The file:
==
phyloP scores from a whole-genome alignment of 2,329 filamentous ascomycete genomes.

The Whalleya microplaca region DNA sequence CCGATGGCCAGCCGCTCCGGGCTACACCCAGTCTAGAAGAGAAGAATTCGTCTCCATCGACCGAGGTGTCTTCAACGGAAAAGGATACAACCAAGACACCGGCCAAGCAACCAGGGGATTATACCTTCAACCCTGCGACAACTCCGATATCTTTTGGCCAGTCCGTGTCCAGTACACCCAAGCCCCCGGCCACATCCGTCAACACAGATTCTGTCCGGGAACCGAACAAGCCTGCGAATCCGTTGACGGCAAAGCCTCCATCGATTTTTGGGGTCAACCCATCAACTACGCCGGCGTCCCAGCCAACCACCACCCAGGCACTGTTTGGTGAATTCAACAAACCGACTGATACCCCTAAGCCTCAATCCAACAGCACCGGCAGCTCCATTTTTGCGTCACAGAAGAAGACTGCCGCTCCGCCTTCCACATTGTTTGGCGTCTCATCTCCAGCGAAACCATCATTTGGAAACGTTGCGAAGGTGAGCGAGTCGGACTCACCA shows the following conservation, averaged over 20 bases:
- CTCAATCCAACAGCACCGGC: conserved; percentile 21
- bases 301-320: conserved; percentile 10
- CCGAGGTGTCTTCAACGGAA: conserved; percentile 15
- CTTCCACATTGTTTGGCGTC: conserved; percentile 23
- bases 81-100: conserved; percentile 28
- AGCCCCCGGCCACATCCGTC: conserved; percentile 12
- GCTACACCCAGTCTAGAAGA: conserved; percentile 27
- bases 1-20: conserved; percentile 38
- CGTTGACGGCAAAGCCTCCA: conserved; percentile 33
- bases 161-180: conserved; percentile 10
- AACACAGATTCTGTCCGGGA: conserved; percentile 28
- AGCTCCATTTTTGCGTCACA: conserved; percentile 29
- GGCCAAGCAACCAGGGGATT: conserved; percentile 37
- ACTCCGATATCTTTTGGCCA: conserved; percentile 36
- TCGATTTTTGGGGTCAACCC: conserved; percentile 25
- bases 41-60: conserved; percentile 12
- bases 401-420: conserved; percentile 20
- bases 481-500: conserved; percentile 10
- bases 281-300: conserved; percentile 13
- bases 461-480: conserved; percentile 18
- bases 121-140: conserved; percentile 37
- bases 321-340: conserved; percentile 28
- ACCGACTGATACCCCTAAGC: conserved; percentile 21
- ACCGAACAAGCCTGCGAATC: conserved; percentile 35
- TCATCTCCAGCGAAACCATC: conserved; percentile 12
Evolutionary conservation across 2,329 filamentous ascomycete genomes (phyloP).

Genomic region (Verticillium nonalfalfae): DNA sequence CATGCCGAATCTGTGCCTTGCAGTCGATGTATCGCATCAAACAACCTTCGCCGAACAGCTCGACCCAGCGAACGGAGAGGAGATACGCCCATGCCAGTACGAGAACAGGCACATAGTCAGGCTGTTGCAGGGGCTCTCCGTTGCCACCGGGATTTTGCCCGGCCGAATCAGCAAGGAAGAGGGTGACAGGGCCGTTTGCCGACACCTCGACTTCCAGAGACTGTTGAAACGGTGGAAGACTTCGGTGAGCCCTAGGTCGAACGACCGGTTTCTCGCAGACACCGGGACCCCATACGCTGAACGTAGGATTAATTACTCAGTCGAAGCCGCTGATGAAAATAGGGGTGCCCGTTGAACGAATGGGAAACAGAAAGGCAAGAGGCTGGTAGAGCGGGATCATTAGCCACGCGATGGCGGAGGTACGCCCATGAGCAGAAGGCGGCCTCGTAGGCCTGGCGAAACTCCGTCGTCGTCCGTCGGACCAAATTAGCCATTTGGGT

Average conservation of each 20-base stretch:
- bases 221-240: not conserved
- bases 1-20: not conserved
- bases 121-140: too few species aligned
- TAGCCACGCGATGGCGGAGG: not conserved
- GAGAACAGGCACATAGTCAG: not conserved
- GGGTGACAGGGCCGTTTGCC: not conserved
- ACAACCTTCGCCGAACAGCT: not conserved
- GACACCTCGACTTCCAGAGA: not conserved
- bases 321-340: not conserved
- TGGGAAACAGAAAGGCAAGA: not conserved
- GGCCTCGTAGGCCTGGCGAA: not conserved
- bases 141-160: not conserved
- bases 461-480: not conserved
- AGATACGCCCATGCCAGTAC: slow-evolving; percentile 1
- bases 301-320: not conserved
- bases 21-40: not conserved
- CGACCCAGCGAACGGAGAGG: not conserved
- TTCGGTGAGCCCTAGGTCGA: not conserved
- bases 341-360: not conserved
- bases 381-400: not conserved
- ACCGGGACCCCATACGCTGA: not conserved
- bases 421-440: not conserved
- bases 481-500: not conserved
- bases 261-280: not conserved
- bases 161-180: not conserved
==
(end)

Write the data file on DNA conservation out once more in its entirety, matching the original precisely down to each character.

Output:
phyloP scores from a whole-genome alignment of 2,329 filamentous ascomycete genomes.

The Whalleya microplaca region DNA sequence CCGATGGCCAGCCGCTCCGGGCTACACCCAGTCTAGAAGAGAAGAATTCGTCTCCATCGACCGAGGTGTCTTCAACGGAAAAGGATACAACCAAGACACCGGCCAAGCAACCAGGGGATTATACCTTCAACCCTGCGACAACTCCGATATCTTTTGGCCAGTCCGTGTCCAGTACACCCAAGCCCCCGGCCACATCCGTCAACACAGATTCTGTCCGGGAACCGAACAAGCCTGCGAATCCGTTGACGGCAAAGCCTCCATCGATTTTTGGGGTCAACCCATCAACTACGCCGGCGTCCCAGCCAACCACCACCCAGGCACTGTTTGGTGAATTCAACAAACCGACTGATACCCCTAAGCCTCAATCCAACAGCACCGGCAGCTCCATTTTTGCGTCACAGAAGAAGACTGCCGCTCCGCCTTCCACATTGTTTGGCGTCTCATCTCCAGCGAAACCATCATTTGGAAACGTTGCGAAGGTGAGCGAGTCGGACTCACCA shows the following conservation, averaged over 20 bases:
- CTCAATCCAACAGCACCGGC: conserved; percentile 21
- bases 301-320: conserved; percentile 10
- CCGAGGTGTCTTCAACGGAA: conserved; percentile 15
- CTTCCACATTGTTTGGCGTC: conserved; percentile 23
- bases 81-100: conserved; percentile 28
- AGCCCCCGGCCACATCCGTC: conserved; percentile 12
- GCTACACCCAGTCTAGAAGA: conserved; percentile 27
- bases 1-20: conserved; percentile 38
- CGTTGACGGCAAAGCCTCCA: conserved; percentile 33
- bases 161-180: conserved; percentile 10
- AACACAGATTCTGTCCGGGA: conserved; percentile 28
- AGCTCCATTTTTGCGTCACA: conserved; percentile 29
- GGCCAAGCAACCAGGGGATT: conserved; percentile 37
- ACTCCGATATCTTTTGGCCA: conserved; percentile 36
- TCGATTTTTGGGGTCAACCC: conserved; percentile 25
- bases 41-60: conserved; percentile 12
- bases 401-420: conserved; percentile 20
- bases 481-500: conserved; percentile 10
- bases 281-300: conserved; percentile 13
- bases 461-480: conserved; percentile 18
- bases 121-140: conserved; percentile 37
- bases 321-340: conserved; percentile 28
- ACCGACTGATACCCCTAAGC: conserved; percentile 21
- ACCGAACAAGCCTGCGAATC: conserved; percentile 35
- TCATCTCCAGCGAAACCATC: conserved; percentile 12
Evolutionary conservation across 2,329 filamentous ascomycete genomes (phyloP).

Genomic region (Verticillium nonalfalfae): DNA sequence CATGCCGAATCTGTGCCTTGCAGTCGATGTATCGCATCAAACAACCTTCGCCGAACAGCTCGACCCAGCGAACGGAGAGGAGATACGCCCATGCCAGTACGAGAACAGGCACATAGTCAGGCTGTTGCAGGGGCTCTCCGTTGCCACCGGGATTTTGCCCGGCCGAATCAGCAAGGAAGAGGGTGACAGGGCCGTTTGCCGACACCTCGACTTCCAGAGACTGTTGAAACGGTGGAAGACTTCGGTGAGCCCTAGGTCGAACGACCGGTTTCTCGCAGACACCGGGACCCCATACGCTGAACGTAGGATTAATTACTCAGTCGAAGCCGCTGATGAAAATAGGGGTGCCCGTTGAACGAATGGGAAACAGAAAGGCAAGAGGCTGGTAGAGCGGGATCATTAGCCACGCGATGGCGGAGGTACGCCCATGAGCAGAAGGCGGCCTCGTAGGCCTGGCGAAACTCCGTCGTCGTCCGTCGGACCAAATTAGCCATTTGGGT

Average conservation of each 20-base stretch:
- bases 221-240: not conserved
- bases 1-20: not conserved
- bases 121-140: too few species aligned
- TAGCCACGCGATGGCGGAGG: not conserved
- GAGAACAGGCACATAGTCAG: not conserved
- GGGTGACAGGGCCGTTTGCC: not conserved
- ACAACCTTCGCCGAACAGCT: not conserved
- GACACCTCGACTTCCAGAGA: not conserved
- bases 321-340: not conserved
- TGGGAAACAGAAAGGCAAGA: not conserved
- GGCCTCGTAGGCCTGGCGAA: not conserved
- bases 141-160: not conserved
- bases 461-480: not conserved
- AGATACGCCCATGCCAGTAC: slow-evolving; percentile 1
- bases 301-320: not conserved
- bases 21-40: not conserved
- CGACCCAGCGAACGGAGAGG: not conserved
- TTCGGTGAGCCCTAGGTCGA: not conserved
- bases 341-360: not conserved
- bases 381-400: not conserved
- ACCGGGACCCCATACGCTGA: not conserved
- bases 421-440: not conserved
- bases 481-500: not conserved
- bases 261-280: not conserved
- bases 161-180: not conserved